Articles tagged Keith Ballisat

Page 98 of November 2014 archive issue thumbnail Page 98, November 2014

Too free a spirit for Ferrari

He started only one GP, but had a better track record than the wider world appreciated. This is our tribute to the unconventional Jonathan Williams, who always knew there was more to life than racing. He passed away recently Writer: Adam Cooper Given that he lived a quiet and low-key life in Spain, Jonathan Williams was always bemused by the ability of a certain group of people to track him down...

Page 48 of March 1984 archive issue thumbnail Page 48, March 1984

Looking Back on Chris Amon

“He’s getting to be another Chris Amon…” How many times have we heard that comment made over the years about Formula One drivers who, although undeniably talented, seem never quite able to grasp that elusive, first Grand Prix victory. In fact, such comments do less than justice to the popular New Zealander who, although only turned 40 last summer, has been out of the Grand Prix arena for almost...

Page 48 of January 1996 archive issue thumbnail Page 48, January 1996

Classic test

A veteran of the Mille Miglia and the Liège rally, this ex-work TR2 opened a chapter of success for Triumph in the Fiftes. LM falls for its rugged appeal After the War when Triumph was taken over by Standard, managing director Sir John Black made it perfectly clear that he wanted a production sportscar that would give MG and Morgan something to think about. The TRX prototypes, of which three were...

Page 44 of December 1960 archive issue thumbnail Page 44, December 1960

The Cooper Driving School

Last winter the Cooper Driving School selected six drivers from their many candidates to take part in races during the 1960 season in Formula Junior. At the time it was anticipated that the best two drivers, Bill Lacey from Ireland and Don Rickman the motorcyclist, would be given a Formula Junior Cooper on permanent loan for the whole season, but as things turned out this was not possible....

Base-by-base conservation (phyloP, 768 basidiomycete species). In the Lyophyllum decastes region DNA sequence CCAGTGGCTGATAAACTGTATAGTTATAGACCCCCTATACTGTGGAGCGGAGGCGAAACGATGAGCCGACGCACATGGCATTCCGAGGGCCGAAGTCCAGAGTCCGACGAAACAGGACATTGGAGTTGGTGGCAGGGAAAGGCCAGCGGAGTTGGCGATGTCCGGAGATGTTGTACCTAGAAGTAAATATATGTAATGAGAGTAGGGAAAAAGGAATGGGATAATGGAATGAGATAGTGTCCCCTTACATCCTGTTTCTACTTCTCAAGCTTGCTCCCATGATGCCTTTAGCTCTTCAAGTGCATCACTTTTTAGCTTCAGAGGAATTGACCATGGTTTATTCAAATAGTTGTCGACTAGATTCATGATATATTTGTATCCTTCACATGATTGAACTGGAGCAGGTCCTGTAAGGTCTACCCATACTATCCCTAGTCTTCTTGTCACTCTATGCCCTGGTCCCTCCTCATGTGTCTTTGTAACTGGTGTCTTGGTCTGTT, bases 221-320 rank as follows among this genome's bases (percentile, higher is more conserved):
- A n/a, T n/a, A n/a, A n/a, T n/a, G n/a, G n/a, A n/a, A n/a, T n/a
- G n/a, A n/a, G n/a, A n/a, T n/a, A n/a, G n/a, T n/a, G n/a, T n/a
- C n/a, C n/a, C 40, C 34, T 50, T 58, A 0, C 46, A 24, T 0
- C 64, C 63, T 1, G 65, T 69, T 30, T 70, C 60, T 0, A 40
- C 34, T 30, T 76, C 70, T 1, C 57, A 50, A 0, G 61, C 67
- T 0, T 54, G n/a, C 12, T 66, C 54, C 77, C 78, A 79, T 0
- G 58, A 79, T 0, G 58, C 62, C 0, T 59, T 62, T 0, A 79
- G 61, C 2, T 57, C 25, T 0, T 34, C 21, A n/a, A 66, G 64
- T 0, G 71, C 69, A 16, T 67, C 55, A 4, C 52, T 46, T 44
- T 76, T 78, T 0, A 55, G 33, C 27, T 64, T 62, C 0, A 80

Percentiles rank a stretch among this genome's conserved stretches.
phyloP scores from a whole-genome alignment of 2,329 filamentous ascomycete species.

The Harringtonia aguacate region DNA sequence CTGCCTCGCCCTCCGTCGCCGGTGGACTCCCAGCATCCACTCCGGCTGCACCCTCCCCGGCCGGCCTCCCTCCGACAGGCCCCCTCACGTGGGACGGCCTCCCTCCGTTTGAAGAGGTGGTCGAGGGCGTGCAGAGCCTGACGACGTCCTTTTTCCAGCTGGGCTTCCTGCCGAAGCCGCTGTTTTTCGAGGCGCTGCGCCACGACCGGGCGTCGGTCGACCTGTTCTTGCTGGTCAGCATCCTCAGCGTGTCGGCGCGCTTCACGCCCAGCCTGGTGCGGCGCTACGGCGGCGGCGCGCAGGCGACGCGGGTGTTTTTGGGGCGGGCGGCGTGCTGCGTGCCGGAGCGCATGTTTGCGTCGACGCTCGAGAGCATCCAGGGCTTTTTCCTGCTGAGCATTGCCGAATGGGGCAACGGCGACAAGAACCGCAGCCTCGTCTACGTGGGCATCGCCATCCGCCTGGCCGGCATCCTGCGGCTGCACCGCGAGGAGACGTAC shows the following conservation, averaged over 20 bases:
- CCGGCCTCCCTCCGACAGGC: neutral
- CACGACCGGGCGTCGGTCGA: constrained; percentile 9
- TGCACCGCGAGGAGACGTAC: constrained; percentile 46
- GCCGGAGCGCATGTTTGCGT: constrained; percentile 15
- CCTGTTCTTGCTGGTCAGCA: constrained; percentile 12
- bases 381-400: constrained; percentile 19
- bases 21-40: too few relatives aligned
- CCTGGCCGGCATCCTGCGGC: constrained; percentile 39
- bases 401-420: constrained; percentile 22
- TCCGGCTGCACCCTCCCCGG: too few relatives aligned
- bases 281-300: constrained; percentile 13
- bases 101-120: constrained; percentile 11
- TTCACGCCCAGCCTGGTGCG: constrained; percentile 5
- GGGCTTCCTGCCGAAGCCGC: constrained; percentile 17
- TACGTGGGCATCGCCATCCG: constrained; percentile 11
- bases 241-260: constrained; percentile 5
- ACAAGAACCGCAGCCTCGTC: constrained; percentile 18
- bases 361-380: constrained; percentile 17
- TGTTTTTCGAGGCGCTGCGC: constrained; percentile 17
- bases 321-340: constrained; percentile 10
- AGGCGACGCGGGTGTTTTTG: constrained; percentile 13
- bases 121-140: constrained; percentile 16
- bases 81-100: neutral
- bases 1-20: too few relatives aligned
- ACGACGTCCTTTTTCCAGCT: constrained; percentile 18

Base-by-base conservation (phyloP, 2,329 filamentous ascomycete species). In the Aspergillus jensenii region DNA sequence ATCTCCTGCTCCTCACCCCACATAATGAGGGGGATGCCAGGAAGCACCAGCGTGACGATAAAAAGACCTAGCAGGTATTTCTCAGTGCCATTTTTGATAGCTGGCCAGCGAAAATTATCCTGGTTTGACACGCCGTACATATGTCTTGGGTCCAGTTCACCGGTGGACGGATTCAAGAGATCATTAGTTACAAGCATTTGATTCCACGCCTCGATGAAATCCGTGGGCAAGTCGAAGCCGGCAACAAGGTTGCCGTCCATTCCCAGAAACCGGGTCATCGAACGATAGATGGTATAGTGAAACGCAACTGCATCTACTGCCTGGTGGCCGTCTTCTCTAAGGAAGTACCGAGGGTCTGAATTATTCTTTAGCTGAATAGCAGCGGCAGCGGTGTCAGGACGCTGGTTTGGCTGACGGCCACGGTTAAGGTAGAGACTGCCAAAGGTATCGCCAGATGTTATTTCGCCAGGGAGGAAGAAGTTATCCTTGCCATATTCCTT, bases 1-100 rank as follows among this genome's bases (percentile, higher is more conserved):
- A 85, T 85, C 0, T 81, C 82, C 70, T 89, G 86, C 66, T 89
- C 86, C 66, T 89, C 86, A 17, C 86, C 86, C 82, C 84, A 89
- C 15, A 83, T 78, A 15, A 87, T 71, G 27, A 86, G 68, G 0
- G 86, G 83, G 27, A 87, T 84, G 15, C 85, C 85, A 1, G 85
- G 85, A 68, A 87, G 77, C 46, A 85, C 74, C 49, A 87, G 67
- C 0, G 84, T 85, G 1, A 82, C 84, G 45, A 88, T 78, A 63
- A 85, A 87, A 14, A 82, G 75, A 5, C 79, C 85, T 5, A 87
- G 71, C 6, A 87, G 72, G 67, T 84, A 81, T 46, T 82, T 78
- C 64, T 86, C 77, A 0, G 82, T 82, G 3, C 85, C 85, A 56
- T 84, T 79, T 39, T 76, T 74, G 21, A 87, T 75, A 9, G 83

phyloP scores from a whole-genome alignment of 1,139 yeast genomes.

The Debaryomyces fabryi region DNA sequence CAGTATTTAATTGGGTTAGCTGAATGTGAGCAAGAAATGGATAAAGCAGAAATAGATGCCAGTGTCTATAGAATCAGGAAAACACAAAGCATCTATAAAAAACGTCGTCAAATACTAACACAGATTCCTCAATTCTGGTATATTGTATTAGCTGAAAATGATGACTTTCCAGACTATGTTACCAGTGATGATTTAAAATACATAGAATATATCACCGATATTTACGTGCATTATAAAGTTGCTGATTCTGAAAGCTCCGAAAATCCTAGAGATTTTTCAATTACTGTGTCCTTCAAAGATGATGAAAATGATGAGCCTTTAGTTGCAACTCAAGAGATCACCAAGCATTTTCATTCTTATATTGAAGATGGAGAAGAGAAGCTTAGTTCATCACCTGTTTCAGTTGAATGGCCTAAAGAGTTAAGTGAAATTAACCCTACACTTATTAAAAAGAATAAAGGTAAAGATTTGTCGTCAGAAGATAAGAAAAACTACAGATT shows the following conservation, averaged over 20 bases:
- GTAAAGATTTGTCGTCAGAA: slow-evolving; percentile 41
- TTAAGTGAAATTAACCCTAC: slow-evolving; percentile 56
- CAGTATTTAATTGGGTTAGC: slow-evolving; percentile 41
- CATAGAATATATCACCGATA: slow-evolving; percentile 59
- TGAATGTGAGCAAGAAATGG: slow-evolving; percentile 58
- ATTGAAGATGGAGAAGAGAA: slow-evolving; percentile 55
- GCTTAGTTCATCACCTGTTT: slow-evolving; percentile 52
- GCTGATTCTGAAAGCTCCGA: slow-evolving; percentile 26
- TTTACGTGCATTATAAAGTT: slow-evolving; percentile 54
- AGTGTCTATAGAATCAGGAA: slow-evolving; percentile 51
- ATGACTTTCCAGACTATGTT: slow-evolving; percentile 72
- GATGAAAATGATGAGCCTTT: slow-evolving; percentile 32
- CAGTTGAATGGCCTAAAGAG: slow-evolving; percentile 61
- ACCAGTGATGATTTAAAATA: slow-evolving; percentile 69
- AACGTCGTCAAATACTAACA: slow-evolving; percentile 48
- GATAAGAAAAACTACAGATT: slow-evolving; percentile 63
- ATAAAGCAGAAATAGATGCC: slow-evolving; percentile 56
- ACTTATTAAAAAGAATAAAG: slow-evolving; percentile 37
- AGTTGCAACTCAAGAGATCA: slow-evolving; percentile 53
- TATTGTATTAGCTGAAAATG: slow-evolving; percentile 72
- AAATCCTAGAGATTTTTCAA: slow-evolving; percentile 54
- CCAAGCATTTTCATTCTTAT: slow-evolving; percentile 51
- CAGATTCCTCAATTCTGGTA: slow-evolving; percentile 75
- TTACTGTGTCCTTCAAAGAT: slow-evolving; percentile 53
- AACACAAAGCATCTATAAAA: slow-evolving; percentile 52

Page 102 of September 2004 archive issue thumbnail Page 102, September 2004

Tilting at windmills

The Tulip Rally aspired to greatness in the 1950s and 1960s but was held back by lack of finance ans a failure to embrace modern methods. As John Davenport explains Thanks to Max Bygraves and his song Tiptoe Through the Tulips, it's not difficult for people who know little about rallying to surmise that the Tulip Rally is something to do with Holland. And, knowing that country is as well endowed...

Page 17 of July 1960 archive issue thumbnail Page 17, July 1960

Whit-Monday Crystal Palace

More Lotus Successes Over the Whitsun weekend Tetun Lotus seemed determined to emphasise their new-fotind superiority, entering cars in three meetings and gaining a good deal of success. In the Dutch G.P. Lotuses finished sceond and fourth, at Crystal Palace Trevor Taylor won the F2 Crystal Palace Trophy and the Formula Junior Anerley Trophy, and at Oulton Park Mike Costin won the 37-lap Formula...

Page 34 of March 1963 archive issue thumbnail Page 34, March 1963

XXXII Monte Carlo Rally

This year's Monte Carlo Rally enjoyed conditions which reflected the hard winter that we have been having in this country in the past two months. There was snow in plenty for the two hundred and ninety-six starters and for the thirteen unlucky crews that started from Athens there was just too much snow as they all failed to reach Belgrade. This unusual event was caused by an abnormally bad...

Page 20 of April 2011 archive issue thumbnail Page 20, April 2011

Nigel Roebuck

REFLECTIONS – Ferrari P4 sighting stirs Daytona memories – The motivation that will drive Kubica onwards – For Montoya, NASCAR racing still beats F1 Even when u are in entirely familiar surroundings — as I was a few weeks ago in the Daytona paddock — surprises still lie in wait occasionally, and you get stopped in your tracks. As I have written many times before, they do things properly at...

Page 33 of March 1959 archive issue thumbnail Page 33, March 1959

Film review: "Coupe des Alpes"

In our issue of September 1958 the Continental Correspondent described his experiences during the making of the Shell film of the Alpine Rally. The result of this work was recently shown to the Press at the British premiere of the film, when it was unanimously acclaimed as one of the finest rally films ever to be made. Filmed in "glorious Technicolour" which is really superb, most of this film...

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